This is the d’var Torah I was asked to deliver on the occasion of my mom’s retirement. There is a surprise involved and I’ll fill you all in on those details in another post. Meanwhile, Shabbat Shalom.
Surprise! It is an honor to be here tonight with Jessica in order to help this congregation honor you and your years of service as the Executive Director. Even more than that though, it is an honor to have you as a mother; a woman who embodies the Jewish values she holds most dear.
Selfishly I have to say I’m pretty happy you’re retiring. It’s about time you came to high holiday services when I lead them! I have been generous sharing you and Dad with the congregation during those sacred days for seven years and I’m done with that. No more reading my sermons, time to hear them live and in person. Oh and if you wanted to cook a brisket or something for when we get home from services I would be okay with that, too. I’m just saying.
Mom, it is said of Rab Yosef, that when he would hear the approaching step of his mother, he would say, “I must stand up, for the Shekhinah enters.” Mom, as the Executive Director of this congregation, you too bring a kindness, a comforting presence, perhaps just like those attributes we attribute to God when we use the name Shekhinah.
You always inspired Jessica and I to be leaders and to use our own gifts to strengthen our communities. I used to tease you that you were the last of the four of us to serve on Mount Zion’s Board of Trustees because dad as a member, and both Jessica and I were SPORTY president before heading off to college. I once thought that I would be the first and only Jewish professional in our family and you proved me wrong when you took the position of Administrator here at temple when Jessica and I left home for university.
As I stand on this bima again, it seems kismet is at work. This Shabbat, 18 years ago we rushed to be in this very place for the Friday night service prior to celebrating my Bat Mitzvah. That means that it is 18 years ago this congregation introduced the gender sensitive Gates of Prayer and the imahot into the Amidah. Mom. I get to stand here just like I did 18 years ago this very and teach something about Parshat Beha’alotecha which I read on my bat Mitzvah. I know we like to tell the story of my speech preparation that we learned “could be better.” The section that I read was only about the Israelites complaining and wanting to return to Egypt where food choices varied. I remember that I said the “manna was bitter, like coriander seed.” And in all honestly, that is about all I remember.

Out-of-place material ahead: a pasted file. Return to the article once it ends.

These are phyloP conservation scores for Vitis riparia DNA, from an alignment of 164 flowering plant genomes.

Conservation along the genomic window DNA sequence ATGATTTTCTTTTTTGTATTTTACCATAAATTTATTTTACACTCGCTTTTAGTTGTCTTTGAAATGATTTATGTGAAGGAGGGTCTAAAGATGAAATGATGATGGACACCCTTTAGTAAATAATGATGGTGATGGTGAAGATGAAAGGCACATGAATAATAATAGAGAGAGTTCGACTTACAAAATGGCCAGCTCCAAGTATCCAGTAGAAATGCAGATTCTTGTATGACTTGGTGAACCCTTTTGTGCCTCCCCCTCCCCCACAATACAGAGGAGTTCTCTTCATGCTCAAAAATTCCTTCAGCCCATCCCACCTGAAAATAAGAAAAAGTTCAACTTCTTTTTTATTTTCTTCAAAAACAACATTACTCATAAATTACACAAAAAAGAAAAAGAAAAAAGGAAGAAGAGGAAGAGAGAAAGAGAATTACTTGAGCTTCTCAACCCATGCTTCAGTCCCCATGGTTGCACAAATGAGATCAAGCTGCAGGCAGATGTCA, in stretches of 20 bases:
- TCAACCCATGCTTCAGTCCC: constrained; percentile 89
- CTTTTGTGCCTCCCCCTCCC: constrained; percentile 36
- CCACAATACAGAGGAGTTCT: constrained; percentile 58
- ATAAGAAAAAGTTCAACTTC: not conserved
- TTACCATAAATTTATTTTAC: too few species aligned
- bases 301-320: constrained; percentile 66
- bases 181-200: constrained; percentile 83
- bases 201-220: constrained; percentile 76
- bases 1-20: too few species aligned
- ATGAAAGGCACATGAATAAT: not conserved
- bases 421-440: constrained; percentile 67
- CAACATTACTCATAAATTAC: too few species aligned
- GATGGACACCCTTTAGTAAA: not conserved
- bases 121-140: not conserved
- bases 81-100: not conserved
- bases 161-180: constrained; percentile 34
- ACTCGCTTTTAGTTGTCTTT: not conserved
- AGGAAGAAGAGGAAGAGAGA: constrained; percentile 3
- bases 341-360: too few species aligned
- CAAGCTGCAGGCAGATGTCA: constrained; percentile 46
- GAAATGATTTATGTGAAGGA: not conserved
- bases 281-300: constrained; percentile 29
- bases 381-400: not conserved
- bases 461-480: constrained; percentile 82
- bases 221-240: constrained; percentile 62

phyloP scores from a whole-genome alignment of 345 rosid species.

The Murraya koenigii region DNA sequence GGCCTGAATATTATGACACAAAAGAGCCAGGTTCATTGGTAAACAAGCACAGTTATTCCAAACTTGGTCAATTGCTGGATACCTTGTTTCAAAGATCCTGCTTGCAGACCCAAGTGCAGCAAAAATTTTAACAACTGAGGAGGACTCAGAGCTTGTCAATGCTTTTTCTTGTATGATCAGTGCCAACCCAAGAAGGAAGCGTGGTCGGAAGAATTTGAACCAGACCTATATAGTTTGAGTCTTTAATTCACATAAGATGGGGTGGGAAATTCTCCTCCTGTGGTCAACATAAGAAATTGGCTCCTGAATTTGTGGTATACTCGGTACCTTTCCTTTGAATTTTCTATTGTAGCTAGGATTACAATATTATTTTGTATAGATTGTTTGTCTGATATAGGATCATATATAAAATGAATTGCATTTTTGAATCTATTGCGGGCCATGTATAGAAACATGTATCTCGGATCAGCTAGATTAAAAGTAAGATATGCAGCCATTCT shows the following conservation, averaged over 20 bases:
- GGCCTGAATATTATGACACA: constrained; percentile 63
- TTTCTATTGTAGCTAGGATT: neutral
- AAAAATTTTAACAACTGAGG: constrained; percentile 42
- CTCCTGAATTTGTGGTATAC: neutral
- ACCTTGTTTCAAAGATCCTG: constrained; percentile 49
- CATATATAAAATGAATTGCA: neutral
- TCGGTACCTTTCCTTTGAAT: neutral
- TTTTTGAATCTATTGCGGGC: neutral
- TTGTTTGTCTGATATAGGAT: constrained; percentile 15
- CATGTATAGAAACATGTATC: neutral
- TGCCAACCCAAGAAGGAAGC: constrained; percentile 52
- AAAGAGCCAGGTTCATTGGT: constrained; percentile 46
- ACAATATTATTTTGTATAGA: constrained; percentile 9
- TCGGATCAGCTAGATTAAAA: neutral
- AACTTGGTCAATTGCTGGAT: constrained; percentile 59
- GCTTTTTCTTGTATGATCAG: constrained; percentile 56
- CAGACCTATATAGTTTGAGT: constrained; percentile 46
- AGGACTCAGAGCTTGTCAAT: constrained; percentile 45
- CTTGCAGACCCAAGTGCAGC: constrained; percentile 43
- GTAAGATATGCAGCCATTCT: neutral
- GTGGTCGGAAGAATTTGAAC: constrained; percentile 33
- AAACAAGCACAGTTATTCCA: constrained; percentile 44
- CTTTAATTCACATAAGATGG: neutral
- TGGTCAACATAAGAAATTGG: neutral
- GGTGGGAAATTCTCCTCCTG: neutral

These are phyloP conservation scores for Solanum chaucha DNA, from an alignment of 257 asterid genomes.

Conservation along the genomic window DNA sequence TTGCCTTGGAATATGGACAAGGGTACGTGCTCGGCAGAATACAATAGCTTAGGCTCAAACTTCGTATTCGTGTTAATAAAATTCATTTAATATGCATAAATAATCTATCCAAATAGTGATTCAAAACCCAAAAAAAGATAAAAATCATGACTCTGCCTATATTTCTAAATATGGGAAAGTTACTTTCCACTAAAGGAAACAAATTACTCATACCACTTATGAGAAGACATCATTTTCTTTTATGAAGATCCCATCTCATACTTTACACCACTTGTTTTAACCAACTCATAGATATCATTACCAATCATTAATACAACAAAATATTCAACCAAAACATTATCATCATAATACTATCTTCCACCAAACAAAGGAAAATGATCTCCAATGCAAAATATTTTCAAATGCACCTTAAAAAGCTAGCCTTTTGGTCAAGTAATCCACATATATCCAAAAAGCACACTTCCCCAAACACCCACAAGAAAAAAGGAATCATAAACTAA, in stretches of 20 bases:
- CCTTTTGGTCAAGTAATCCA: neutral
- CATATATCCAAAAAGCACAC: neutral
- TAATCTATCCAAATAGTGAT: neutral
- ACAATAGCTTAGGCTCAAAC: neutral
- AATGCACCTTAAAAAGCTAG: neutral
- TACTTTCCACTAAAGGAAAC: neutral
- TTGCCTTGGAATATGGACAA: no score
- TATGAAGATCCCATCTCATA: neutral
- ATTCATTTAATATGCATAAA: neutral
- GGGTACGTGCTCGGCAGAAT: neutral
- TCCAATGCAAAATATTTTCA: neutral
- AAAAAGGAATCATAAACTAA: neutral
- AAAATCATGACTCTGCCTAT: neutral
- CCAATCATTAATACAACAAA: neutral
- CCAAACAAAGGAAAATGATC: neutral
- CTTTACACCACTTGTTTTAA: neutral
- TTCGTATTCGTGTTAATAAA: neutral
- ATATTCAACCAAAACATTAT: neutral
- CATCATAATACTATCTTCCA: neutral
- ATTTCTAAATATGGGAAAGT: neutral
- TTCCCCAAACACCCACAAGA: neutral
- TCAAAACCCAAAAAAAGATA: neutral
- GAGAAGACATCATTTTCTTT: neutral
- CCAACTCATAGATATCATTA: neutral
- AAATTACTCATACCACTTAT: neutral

Being a little older and wiser now, I couldn’t think of a better Torah portion to honor you and your role as Executive Director of this congregation. Beha’alotecha reads like a job description, Mom! If only we knew then what we know now. Within this portion we read about specific details of the Sanctuary including how to light the lamps, leadership development and succession, the first temple picnics in the form of sacrifices, calendar planning, volunteer management, insurance, and complaining.
I know that members of Mount Zion hardly ever complain. The sanctuary is always the right temperature, ample parking is available, the menu is to everyone’s liking, and everyone is always happy with printed materials they receive and the temperature of the coffee. Similarly the Israelites miss the food in Egypt. Varied produce, meat of all types is their cravings. When Moses reaches his breaking point and can take no more complaining, he turns to God and says, “For-what have you dealt-ill with your servant, for-what-reason have I not found favor in your eyes, (that you) have placed the burden of this entire people on me? Did I myself conceive this entire people, or did I myself give-birth to it, that you should say to me, ‘Carry it in your bosom like a nursing-father carries a suckling-child, to the soil about which you swore to their fathers?’ Where should I (get) meat to give to this entire people, when they weep on me, saying: ‘Give us meat so that we may eat!’ I am not able, myself alone, to carry this entire people, for it is too heavy for me! If thus you deal with me, pray kill me, yes, kill me, if I have found favor in your eyes, so that I do not have to see my ill-fortune!”